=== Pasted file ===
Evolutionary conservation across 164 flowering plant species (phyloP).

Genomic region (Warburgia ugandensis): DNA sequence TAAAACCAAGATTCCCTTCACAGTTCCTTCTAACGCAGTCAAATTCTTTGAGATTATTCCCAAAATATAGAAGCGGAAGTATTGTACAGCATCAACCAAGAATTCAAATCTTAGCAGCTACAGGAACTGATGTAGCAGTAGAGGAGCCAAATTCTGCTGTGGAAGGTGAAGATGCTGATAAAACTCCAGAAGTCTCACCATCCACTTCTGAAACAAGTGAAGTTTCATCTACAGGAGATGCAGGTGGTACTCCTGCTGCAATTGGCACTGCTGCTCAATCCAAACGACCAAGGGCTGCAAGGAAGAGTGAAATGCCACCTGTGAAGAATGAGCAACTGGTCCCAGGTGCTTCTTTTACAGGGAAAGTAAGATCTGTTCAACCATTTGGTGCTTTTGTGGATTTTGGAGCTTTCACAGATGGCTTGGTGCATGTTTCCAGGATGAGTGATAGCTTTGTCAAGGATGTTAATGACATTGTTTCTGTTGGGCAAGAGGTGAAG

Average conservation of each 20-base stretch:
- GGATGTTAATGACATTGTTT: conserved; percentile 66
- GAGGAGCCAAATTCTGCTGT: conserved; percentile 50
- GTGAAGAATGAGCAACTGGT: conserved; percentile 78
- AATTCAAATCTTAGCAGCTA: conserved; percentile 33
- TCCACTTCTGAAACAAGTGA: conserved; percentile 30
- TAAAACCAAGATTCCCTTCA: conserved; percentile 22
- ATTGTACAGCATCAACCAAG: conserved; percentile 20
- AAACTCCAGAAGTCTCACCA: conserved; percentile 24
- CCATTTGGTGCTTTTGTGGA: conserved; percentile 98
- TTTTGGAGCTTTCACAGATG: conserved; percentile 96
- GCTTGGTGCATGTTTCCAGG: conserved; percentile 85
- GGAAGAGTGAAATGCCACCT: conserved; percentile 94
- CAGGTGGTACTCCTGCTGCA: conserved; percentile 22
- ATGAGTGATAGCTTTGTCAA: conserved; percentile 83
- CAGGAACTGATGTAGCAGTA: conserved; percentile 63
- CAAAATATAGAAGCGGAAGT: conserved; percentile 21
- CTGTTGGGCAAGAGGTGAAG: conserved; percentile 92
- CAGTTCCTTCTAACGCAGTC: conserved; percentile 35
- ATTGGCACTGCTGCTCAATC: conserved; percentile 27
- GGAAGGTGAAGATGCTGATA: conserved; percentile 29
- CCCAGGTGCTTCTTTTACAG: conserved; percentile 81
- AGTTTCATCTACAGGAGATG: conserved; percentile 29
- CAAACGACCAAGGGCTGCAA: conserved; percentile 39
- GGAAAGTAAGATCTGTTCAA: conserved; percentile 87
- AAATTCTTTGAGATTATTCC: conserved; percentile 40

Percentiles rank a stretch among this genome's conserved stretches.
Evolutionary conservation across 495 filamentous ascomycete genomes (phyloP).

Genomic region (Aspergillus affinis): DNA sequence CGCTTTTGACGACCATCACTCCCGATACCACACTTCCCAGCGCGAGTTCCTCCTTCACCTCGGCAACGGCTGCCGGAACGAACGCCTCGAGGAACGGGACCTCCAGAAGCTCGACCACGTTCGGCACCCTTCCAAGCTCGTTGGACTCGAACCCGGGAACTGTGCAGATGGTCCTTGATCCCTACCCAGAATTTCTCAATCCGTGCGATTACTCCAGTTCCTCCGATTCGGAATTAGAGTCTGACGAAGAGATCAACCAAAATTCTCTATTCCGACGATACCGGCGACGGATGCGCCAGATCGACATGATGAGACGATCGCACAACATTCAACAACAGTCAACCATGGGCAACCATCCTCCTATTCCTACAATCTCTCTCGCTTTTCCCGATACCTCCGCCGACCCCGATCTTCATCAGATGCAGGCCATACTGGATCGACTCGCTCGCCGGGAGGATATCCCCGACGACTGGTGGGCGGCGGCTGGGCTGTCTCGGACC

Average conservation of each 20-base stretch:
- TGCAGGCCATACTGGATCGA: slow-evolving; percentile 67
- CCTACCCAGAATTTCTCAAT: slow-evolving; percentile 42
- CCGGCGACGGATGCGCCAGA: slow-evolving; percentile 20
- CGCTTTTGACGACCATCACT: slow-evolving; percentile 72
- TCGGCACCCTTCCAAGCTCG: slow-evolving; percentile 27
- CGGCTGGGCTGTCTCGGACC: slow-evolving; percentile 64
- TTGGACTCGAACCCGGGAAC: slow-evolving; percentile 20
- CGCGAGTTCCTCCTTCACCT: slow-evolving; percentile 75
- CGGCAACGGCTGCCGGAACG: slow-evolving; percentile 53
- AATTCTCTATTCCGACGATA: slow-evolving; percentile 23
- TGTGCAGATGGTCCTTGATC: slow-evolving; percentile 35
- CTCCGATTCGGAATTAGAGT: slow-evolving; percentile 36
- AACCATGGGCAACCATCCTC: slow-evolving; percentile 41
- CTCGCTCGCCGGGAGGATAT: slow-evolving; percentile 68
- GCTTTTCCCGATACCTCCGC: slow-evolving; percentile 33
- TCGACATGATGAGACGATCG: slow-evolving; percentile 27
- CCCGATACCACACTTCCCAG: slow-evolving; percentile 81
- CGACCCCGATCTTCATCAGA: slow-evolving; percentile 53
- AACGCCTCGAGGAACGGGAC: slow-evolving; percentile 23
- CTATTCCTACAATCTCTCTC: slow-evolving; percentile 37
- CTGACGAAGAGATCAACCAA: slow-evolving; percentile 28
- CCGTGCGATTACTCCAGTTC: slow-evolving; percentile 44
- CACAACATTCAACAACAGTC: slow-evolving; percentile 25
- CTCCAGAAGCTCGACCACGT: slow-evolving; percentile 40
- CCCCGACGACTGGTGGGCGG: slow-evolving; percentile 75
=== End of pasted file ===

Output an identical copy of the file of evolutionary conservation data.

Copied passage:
Evolutionary conservation across 164 flowering plant species (phyloP).

Genomic region (Warburgia ugandensis): DNA sequence TAAAACCAAGATTCCCTTCACAGTTCCTTCTAACGCAGTCAAATTCTTTGAGATTATTCCCAAAATATAGAAGCGGAAGTATTGTACAGCATCAACCAAGAATTCAAATCTTAGCAGCTACAGGAACTGATGTAGCAGTAGAGGAGCCAAATTCTGCTGTGGAAGGTGAAGATGCTGATAAAACTCCAGAAGTCTCACCATCCACTTCTGAAACAAGTGAAGTTTCATCTACAGGAGATGCAGGTGGTACTCCTGCTGCAATTGGCACTGCTGCTCAATCCAAACGACCAAGGGCTGCAAGGAAGAGTGAAATGCCACCTGTGAAGAATGAGCAACTGGTCCCAGGTGCTTCTTTTACAGGGAAAGTAAGATCTGTTCAACCATTTGGTGCTTTTGTGGATTTTGGAGCTTTCACAGATGGCTTGGTGCATGTTTCCAGGATGAGTGATAGCTTTGTCAAGGATGTTAATGACATTGTTTCTGTTGGGCAAGAGGTGAAG

Average conservation of each 20-base stretch:
- GGATGTTAATGACATTGTTT: conserved; percentile 66
- GAGGAGCCAAATTCTGCTGT: conserved; percentile 50
- GTGAAGAATGAGCAACTGGT: conserved; percentile 78
- AATTCAAATCTTAGCAGCTA: conserved; percentile 33
- TCCACTTCTGAAACAAGTGA: conserved; percentile 30
- TAAAACCAAGATTCCCTTCA: conserved; percentile 22
- ATTGTACAGCATCAACCAAG: conserved; percentile 20
- AAACTCCAGAAGTCTCACCA: conserved; percentile 24
- CCATTTGGTGCTTTTGTGGA: conserved; percentile 98
- TTTTGGAGCTTTCACAGATG: conserved; percentile 96
- GCTTGGTGCATGTTTCCAGG: conserved; percentile 85
- GGAAGAGTGAAATGCCACCT: conserved; percentile 94
- CAGGTGGTACTCCTGCTGCA: conserved; percentile 22
- ATGAGTGATAGCTTTGTCAA: conserved; percentile 83
- CAGGAACTGATGTAGCAGTA: conserved; percentile 63
- CAAAATATAGAAGCGGAAGT: conserved; percentile 21
- CTGTTGGGCAAGAGGTGAAG: conserved; percentile 92
- CAGTTCCTTCTAACGCAGTC: conserved; percentile 35
- ATTGGCACTGCTGCTCAATC: conserved; percentile 27
- GGAAGGTGAAGATGCTGATA: conserved; percentile 29
- CCCAGGTGCTTCTTTTACAG: conserved; percentile 81
- AGTTTCATCTACAGGAGATG: conserved; percentile 29
- CAAACGACCAAGGGCTGCAA: conserved; percentile 39
- GGAAAGTAAGATCTGTTCAA: conserved; percentile 87
- AAATTCTTTGAGATTATTCC: conserved; percentile 40

Percentiles rank a stretch among this genome's conserved stretches.
Evolutionary conservation across 495 filamentous ascomycete genomes (phyloP).

Genomic region (Aspergillus affinis): DNA sequence CGCTTTTGACGACCATCACTCCCGATACCACACTTCCCAGCGCGAGTTCCTCCTTCACCTCGGCAACGGCTGCCGGAACGAACGCCTCGAGGAACGGGACCTCCAGAAGCTCGACCACGTTCGGCACCCTTCCAAGCTCGTTGGACTCGAACCCGGGAACTGTGCAGATGGTCCTTGATCCCTACCCAGAATTTCTCAATCCGTGCGATTACTCCAGTTCCTCCGATTCGGAATTAGAGTCTGACGAAGAGATCAACCAAAATTCTCTATTCCGACGATACCGGCGACGGATGCGCCAGATCGACATGATGAGACGATCGCACAACATTCAACAACAGTCAACCATGGGCAACCATCCTCCTATTCCTACAATCTCTCTCGCTTTTCCCGATACCTCCGCCGACCCCGATCTTCATCAGATGCAGGCCATACTGGATCGACTCGCTCGCCGGGAGGATATCCCCGACGACTGGTGGGCGGCGGCTGGGCTGTCTCGGACC

Average conservation of each 20-base stretch:
- TGCAGGCCATACTGGATCGA: slow-evolving; percentile 67
- CCTACCCAGAATTTCTCAAT: slow-evolving; percentile 42
- CCGGCGACGGATGCGCCAGA: slow-evolving; percentile 20
- CGCTTTTGACGACCATCACT: slow-evolving; percentile 72
- TCGGCACCCTTCCAAGCTCG: slow-evolving; percentile 27
- CGGCTGGGCTGTCTCGGACC: slow-evolving; percentile 64
- TTGGACTCGAACCCGGGAAC: slow-evolving; percentile 20
- CGCGAGTTCCTCCTTCACCT: slow-evolving; percentile 75
- CGGCAACGGCTGCCGGAACG: slow-evolving; percentile 53
- AATTCTCTATTCCGACGATA: slow-evolving; percentile 23
- TGTGCAGATGGTCCTTGATC: slow-evolving; percentile 35
- CTCCGATTCGGAATTAGAGT: slow-evolving; percentile 36
- AACCATGGGCAACCATCCTC: slow-evolving; percentile 41
- CTCGCTCGCCGGGAGGATAT: slow-evolving; percentile 68
- GCTTTTCCCGATACCTCCGC: slow-evolving; percentile 33
- TCGACATGATGAGACGATCG: slow-evolving; percentile 27
- CCCGATACCACACTTCCCAG: slow-evolving; percentile 81
- CGACCCCGATCTTCATCAGA: slow-evolving; percentile 53
- AACGCCTCGAGGAACGGGAC: slow-evolving; percentile 23
- CTATTCCTACAATCTCTCTC: slow-evolving; percentile 37
- CTGACGAAGAGATCAACCAA: slow-evolving; percentile 28
- CCGTGCGATTACTCCAGTTC: slow-evolving; percentile 44
- CACAACATTCAACAACAGTC: slow-evolving; percentile 25
- CTCCAGAAGCTCGACCACGT: slow-evolving; percentile 40
- CCCCGACGACTGGTGGGCGG: slow-evolving; percentile 75